Friday, April 8, 2011

Superconductivity centennial

A magnet levitating above a high-temperature superconductor, cooled with liquid nitrogen / LANL
On April 8, 1911, Heike Kamerlingh Onnes found that at 4.2 kelvin the resistance in a solid mercury wire immersed in liquid helium suddenly vanished. He immediately realized the significance of the discovery. He reported that "Mercury has passed into a new state, which on account of its extraordinary electrical properties may be called the superconductive state". He published more articles about the phenomenon, initially referring to it as "supraconductivity" and, only later adopting the term "superconductivity".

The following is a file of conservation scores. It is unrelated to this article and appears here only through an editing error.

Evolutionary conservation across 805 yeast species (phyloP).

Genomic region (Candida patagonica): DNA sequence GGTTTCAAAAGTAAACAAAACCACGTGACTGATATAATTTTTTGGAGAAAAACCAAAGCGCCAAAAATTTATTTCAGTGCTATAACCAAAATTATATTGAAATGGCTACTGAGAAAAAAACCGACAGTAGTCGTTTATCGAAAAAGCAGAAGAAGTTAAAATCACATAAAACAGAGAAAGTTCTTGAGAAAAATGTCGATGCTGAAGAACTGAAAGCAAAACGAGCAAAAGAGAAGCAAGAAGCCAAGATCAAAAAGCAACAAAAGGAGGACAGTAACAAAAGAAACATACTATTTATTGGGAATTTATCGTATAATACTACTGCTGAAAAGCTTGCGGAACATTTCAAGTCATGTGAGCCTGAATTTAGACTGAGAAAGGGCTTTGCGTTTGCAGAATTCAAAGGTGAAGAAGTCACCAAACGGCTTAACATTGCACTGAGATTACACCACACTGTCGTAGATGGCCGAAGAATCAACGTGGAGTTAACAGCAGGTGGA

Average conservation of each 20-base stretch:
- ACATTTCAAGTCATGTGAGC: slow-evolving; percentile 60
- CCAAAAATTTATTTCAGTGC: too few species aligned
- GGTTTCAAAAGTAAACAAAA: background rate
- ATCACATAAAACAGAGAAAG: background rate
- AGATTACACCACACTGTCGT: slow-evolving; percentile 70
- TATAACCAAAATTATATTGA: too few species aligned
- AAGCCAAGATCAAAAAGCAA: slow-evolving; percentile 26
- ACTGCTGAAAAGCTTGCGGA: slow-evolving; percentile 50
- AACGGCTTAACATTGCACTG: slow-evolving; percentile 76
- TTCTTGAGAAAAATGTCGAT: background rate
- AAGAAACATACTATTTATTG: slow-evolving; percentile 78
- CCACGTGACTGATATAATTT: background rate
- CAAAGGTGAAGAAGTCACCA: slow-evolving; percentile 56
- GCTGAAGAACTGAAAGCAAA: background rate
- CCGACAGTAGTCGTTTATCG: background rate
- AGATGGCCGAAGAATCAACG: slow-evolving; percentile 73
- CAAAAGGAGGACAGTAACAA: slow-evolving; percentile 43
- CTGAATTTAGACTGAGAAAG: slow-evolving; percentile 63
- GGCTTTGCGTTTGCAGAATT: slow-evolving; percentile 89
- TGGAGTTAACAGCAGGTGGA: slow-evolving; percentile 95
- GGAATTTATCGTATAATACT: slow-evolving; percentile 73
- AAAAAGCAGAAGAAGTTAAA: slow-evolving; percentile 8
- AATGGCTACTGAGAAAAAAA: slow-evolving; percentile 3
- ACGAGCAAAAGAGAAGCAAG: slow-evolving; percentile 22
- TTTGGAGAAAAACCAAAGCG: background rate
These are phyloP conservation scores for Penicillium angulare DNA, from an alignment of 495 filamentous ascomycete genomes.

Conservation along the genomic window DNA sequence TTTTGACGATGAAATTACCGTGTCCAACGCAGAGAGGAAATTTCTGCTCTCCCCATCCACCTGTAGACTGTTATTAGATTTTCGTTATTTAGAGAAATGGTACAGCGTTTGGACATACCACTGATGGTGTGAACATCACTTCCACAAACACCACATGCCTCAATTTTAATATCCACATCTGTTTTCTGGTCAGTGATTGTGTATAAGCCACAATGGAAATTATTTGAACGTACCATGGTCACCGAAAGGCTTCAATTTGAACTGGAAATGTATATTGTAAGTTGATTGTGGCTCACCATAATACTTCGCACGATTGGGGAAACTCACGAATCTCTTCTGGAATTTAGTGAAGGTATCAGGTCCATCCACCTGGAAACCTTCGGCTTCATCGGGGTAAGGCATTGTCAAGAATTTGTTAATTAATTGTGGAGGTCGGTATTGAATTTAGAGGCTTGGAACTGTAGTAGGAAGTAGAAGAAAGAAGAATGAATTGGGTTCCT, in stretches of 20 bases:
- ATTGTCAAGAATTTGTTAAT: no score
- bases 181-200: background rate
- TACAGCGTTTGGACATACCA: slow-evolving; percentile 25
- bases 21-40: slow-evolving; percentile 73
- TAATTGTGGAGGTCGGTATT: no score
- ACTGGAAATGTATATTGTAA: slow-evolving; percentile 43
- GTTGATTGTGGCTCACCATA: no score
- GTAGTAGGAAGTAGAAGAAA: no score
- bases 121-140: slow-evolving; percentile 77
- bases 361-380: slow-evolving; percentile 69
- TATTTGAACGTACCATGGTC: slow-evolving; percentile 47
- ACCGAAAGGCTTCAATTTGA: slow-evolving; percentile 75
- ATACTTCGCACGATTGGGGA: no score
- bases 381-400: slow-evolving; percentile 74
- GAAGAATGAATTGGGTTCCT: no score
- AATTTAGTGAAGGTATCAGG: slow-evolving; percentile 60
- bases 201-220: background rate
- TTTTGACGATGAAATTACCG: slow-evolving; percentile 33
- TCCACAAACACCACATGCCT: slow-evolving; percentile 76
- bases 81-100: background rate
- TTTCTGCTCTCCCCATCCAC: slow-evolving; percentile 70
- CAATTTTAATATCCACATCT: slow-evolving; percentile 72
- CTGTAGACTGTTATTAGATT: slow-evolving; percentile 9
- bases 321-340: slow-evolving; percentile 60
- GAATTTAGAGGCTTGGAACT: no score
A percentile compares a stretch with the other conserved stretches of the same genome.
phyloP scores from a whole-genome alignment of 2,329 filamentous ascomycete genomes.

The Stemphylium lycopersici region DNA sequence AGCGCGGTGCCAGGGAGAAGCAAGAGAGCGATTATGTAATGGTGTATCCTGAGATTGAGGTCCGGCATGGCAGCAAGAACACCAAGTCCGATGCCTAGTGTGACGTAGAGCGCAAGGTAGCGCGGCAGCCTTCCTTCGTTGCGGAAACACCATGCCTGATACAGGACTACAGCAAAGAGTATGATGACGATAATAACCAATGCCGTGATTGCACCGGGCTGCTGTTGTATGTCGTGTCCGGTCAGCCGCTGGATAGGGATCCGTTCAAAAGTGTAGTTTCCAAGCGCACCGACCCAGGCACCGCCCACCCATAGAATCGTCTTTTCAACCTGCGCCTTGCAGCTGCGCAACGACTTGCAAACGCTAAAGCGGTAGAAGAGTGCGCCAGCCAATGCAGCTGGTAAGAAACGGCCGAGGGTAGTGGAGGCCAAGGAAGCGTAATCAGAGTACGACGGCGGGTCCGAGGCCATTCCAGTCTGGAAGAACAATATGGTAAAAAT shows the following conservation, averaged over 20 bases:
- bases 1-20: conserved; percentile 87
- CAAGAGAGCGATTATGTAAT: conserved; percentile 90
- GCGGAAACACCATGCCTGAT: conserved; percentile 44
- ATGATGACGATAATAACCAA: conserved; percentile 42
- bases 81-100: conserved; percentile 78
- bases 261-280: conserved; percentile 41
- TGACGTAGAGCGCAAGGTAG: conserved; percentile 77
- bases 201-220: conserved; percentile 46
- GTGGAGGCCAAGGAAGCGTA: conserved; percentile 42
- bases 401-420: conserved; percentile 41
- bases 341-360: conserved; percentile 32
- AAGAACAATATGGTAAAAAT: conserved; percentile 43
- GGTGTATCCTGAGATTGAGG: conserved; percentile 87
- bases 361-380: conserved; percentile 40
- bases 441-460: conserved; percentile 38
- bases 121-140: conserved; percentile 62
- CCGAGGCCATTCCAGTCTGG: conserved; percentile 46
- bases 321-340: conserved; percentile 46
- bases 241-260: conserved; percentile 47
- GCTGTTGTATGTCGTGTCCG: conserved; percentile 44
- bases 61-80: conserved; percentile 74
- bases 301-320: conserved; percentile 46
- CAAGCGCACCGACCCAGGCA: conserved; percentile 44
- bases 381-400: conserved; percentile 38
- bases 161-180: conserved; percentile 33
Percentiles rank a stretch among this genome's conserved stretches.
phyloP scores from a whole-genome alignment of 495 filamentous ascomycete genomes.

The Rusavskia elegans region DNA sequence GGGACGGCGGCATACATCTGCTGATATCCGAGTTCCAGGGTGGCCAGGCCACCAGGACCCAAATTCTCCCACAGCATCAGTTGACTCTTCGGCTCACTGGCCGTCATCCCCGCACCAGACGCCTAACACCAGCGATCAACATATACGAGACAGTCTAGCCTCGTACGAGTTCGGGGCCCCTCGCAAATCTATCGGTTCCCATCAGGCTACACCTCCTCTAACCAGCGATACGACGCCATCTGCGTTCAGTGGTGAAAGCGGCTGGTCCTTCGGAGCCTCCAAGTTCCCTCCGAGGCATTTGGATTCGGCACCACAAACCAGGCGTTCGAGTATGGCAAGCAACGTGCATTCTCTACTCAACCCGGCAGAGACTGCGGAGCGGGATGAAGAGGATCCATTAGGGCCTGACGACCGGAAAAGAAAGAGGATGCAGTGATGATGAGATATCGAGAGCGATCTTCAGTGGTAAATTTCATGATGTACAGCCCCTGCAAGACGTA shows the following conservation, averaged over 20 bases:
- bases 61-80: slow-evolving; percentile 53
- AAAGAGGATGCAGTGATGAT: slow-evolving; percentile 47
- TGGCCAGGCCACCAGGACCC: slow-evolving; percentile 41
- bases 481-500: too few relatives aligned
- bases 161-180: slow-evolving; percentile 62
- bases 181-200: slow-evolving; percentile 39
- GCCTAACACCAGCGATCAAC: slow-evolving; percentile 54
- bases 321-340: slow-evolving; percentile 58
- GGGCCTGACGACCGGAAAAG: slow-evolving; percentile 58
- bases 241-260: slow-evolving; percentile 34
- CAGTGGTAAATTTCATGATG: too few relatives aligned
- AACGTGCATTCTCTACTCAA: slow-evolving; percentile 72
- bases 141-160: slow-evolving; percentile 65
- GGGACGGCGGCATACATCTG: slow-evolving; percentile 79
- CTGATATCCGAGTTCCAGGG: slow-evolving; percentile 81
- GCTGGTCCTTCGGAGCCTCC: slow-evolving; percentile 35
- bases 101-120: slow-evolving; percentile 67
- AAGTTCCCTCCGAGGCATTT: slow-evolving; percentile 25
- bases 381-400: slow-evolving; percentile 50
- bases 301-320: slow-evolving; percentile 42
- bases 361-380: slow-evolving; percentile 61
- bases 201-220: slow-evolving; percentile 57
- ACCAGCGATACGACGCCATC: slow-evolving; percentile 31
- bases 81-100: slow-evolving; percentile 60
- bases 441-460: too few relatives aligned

Kamerlingh Onnes received widespread recognition for his work, including the 1913 Nobel Prize in Physics for (in the words of the committee) "his investigations on the properties of matter at low temperatures which led, inter alia, to the production of liquid helium".

Heike Kamerlingh Onnes in his lab

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